Michael Johnson gives the following argument for compositionality in his article on the Internet Encyclopedia of Philosophy:
We are capable of understanding a very large number—perhaps an infinite number—of sentences that we have never heard before. …
If we understand the meaning of a new sentence whose meaning we haven’t been specifically taught before, it must be that we can work out its meaning from information available to us when we hear that sentence and other things that we have already learned.
Suppose for a moment that English is a compositional language, in the sense that the meaning of a sentence of English can be computed (worked out) from its syntactic structure and the meanings of its morphemes. This would explain how one could understand a novel utterance [shouldn’t this be “sentence”?] such as There is a cauliflower-shaped spacecraft from Saturn on television. English speakers who have never learned the meaning of this sentence specifically have nevertheless learned the meanings of each of the words in it: cauliflower, shape, the past tense morpheme -ed, spacecraft, and so forth. Furthermore, part of mastering a language involves acquiring the ability to parse sentences of that language, that is, to figure out their syntactic structure—for example, figuring out that cauliflower-shaped modifies spacecraft, but on television doesn’t modify Saturn. Thus if English is compositional, English speakers have all they need to understand novel English sentences they have never encountered before—provided those sentences don’t contain unfamiliar words. (Michael Johnson, “Compositionality” , Internet Encyclopedia of Philosophy¸ accessed 11 April, 2015)
This is one version of a familiar line of argument. However, it doesn’t seem clear to me what precisely it is supposed to prove. I had never heard the sentence, “There is a cauliflower-shaped spacecraft from Saturn on television” until I read this article. I immediately recognized it as an English sentence, and I suppose I can say I understood it: it didn’t bewilder me, I understood how it was meant to be taken. (This was partly due, no doubt, to the context in which I encountered the sentence, as an instance of “sentences-understood-though-never-before-heard”.)
I could, as it were, identify the place of the sentence in the language calculus. Or we might say, I can state its truth-conditions (“the sentence p is true if and only if p”). But considered as an achievement, it seems to me, this is tautologous. Mastery of the system gives me mastery of the system; the question, however, is what enables us to reach beyond the language cage. After all, compositionality I take it is supposed to explain how we are able to communicate by means of combinations of words we have never encountered before, and all its seems to explain is how we are able to recognize combinations of words as the combinations of words they are. Suggesting that understanding a sentence takes us beyond mere recognition because it enables us to tell what the truth-conditions of the sentence are is no help: for one thing, this is true only if truth-conditions are understood as tautologically conveyed by the sentence itself. (“’Snow is white’ is true if and only if snow is white.” ) Second, if I don’t understand what the speaker is up to I don’t know how he means for his words to be related to the question of truth: is he trying to tell me something, musing on a formulation, telling a joke, composing a line for a science fiction story, planning the interior design of a room (“On top of the television set there will be this funny-shaped spacecraft-looking thing.”)?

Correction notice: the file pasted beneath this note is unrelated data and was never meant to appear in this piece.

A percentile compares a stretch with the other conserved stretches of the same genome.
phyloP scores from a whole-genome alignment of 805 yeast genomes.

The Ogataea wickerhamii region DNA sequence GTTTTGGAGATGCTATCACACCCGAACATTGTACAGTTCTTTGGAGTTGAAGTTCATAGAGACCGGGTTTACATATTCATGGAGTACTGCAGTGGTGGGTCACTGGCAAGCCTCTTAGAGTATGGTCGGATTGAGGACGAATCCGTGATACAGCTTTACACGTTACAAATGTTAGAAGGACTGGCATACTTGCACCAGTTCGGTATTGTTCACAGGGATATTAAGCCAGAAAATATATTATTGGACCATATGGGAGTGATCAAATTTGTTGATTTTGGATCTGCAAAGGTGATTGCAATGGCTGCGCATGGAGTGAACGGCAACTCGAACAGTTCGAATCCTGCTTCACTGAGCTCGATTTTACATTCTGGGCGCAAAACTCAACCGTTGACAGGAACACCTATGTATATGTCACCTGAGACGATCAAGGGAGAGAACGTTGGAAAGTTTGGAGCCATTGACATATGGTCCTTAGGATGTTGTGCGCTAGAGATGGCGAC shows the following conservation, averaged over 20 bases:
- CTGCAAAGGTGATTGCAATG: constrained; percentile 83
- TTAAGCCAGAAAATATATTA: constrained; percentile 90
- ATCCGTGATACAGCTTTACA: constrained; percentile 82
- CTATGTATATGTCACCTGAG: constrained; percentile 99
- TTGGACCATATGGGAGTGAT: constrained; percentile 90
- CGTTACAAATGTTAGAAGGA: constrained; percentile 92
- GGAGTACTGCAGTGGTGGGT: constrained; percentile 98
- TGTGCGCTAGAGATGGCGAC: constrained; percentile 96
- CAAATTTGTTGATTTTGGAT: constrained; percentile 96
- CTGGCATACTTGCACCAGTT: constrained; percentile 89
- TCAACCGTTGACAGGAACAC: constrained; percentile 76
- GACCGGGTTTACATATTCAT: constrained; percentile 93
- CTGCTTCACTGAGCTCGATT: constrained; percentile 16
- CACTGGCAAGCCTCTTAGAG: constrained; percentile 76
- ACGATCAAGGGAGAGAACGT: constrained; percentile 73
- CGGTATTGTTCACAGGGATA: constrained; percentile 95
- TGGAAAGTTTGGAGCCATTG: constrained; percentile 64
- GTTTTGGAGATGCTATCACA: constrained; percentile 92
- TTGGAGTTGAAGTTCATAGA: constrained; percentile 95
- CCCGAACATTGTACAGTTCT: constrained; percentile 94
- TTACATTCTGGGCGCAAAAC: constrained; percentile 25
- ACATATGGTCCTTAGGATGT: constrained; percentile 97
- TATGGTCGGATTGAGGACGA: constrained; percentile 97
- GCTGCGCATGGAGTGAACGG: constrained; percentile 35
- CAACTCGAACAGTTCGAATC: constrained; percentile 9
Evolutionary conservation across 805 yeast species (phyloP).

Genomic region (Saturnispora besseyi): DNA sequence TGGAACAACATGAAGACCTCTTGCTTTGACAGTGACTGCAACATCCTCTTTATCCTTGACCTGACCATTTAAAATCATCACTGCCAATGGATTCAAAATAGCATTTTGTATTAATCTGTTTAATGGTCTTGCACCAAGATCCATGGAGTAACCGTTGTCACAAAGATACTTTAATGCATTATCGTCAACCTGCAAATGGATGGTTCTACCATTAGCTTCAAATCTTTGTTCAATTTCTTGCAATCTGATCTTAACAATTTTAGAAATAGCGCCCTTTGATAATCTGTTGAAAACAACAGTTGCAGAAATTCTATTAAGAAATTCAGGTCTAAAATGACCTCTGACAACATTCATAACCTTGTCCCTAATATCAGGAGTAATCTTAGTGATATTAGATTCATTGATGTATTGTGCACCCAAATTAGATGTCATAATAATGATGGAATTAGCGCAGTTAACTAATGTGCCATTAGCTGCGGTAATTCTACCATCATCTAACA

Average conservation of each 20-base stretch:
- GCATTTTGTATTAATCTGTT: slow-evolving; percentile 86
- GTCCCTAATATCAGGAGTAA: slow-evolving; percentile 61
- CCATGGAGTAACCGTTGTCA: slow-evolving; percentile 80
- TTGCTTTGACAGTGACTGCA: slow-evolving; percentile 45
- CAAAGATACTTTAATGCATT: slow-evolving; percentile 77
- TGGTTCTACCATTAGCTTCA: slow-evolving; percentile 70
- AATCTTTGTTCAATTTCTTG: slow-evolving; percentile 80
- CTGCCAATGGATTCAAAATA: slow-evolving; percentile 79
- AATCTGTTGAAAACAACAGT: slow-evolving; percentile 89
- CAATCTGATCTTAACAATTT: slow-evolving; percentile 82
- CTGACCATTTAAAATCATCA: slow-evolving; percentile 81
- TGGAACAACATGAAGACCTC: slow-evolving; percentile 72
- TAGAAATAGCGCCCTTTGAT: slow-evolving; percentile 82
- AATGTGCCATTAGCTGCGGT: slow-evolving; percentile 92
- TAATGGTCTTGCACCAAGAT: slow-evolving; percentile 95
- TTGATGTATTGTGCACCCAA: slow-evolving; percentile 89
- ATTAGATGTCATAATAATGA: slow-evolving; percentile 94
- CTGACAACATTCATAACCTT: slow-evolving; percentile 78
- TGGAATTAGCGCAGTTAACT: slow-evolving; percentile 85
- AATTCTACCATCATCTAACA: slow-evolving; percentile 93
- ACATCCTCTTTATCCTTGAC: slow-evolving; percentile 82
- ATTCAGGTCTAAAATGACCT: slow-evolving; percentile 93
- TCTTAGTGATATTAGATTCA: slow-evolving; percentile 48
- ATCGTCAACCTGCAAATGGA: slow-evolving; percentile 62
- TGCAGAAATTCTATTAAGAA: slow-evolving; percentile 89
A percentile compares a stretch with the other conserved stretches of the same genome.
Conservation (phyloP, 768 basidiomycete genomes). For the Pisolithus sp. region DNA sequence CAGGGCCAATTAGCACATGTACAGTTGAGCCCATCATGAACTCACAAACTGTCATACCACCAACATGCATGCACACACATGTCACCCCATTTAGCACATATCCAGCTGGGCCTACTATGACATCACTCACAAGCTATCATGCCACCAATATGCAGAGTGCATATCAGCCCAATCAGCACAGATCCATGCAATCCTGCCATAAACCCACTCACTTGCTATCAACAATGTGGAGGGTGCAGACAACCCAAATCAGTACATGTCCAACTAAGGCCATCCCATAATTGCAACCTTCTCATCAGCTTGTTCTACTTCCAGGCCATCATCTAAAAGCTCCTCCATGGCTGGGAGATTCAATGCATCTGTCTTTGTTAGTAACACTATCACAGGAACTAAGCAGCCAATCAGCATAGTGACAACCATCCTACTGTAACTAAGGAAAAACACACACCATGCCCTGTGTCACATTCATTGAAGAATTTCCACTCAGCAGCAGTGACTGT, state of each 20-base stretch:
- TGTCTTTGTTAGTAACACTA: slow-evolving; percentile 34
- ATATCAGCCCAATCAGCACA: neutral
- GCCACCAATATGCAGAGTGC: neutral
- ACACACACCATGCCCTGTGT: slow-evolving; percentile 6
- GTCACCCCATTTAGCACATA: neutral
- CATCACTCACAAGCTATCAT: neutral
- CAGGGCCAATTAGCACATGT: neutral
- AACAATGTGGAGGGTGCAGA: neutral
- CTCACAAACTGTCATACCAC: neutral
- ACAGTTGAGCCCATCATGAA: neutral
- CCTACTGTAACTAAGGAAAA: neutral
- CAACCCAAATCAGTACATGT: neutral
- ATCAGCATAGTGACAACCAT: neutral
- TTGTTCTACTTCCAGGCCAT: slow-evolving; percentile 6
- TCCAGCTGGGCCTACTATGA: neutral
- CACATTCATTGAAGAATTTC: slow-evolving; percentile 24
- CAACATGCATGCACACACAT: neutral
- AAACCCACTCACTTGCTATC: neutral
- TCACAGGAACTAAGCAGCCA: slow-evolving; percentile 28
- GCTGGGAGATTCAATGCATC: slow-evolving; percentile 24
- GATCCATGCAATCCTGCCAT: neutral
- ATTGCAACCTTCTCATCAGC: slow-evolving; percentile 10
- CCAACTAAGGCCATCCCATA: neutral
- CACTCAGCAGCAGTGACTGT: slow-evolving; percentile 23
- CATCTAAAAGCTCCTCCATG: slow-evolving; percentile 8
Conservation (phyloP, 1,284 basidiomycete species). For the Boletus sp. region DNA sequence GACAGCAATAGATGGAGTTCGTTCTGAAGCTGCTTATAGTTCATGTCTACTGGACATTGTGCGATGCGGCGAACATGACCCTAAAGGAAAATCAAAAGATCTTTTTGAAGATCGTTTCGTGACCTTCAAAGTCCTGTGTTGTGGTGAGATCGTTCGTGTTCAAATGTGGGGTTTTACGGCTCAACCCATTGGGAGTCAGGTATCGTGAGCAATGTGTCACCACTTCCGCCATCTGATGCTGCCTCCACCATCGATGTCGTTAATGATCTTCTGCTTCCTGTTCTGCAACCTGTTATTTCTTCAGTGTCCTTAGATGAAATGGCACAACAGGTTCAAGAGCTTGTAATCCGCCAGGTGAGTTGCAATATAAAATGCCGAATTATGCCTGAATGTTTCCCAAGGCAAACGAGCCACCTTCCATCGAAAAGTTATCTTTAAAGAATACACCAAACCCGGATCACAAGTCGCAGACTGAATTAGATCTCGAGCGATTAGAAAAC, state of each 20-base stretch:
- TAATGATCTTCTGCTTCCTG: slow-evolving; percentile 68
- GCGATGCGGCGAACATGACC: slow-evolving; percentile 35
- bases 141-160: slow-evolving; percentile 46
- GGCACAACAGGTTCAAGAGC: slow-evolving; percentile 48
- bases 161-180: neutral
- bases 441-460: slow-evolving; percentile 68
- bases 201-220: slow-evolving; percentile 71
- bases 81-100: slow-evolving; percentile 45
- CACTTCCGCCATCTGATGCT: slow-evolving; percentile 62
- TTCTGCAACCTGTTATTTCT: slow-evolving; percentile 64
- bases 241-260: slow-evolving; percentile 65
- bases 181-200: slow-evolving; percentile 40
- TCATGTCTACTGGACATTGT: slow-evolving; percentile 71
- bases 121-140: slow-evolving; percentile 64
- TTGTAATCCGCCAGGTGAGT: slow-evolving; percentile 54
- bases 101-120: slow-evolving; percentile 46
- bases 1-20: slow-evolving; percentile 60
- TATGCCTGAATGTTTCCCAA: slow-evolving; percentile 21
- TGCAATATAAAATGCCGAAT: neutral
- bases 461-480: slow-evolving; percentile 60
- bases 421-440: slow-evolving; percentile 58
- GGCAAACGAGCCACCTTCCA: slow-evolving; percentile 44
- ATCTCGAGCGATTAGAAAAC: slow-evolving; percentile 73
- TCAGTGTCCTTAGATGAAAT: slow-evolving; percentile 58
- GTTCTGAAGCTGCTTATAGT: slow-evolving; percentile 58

In fact, the condition that I must know the words in the sentence in order to understand it – in this sense – seems gratuitous, as long as I know what grammatical categories they belong to. Thus, to cite a famous example, while I have no idea what a runcible is, I have no difficulty understanding that the sentence “Smith kept a runcible at Abbotsford” is true if and only if Smith did indeed keep a runcible at Abbotsford. Why should my familiarity with the words have a bearing on my ability to extract the truth-conditions from the sentence?
The idea seems to be that compositionality can explain the mysterious leap from simply hearing a sequence of words to a state called “understanding the sentence …”, a state which, although it does not yet tell me what I am to do with the words spoken, yet puts me in a position to deal with them wherever I might encounter them. And I doubt whether any such state needs to be postulated.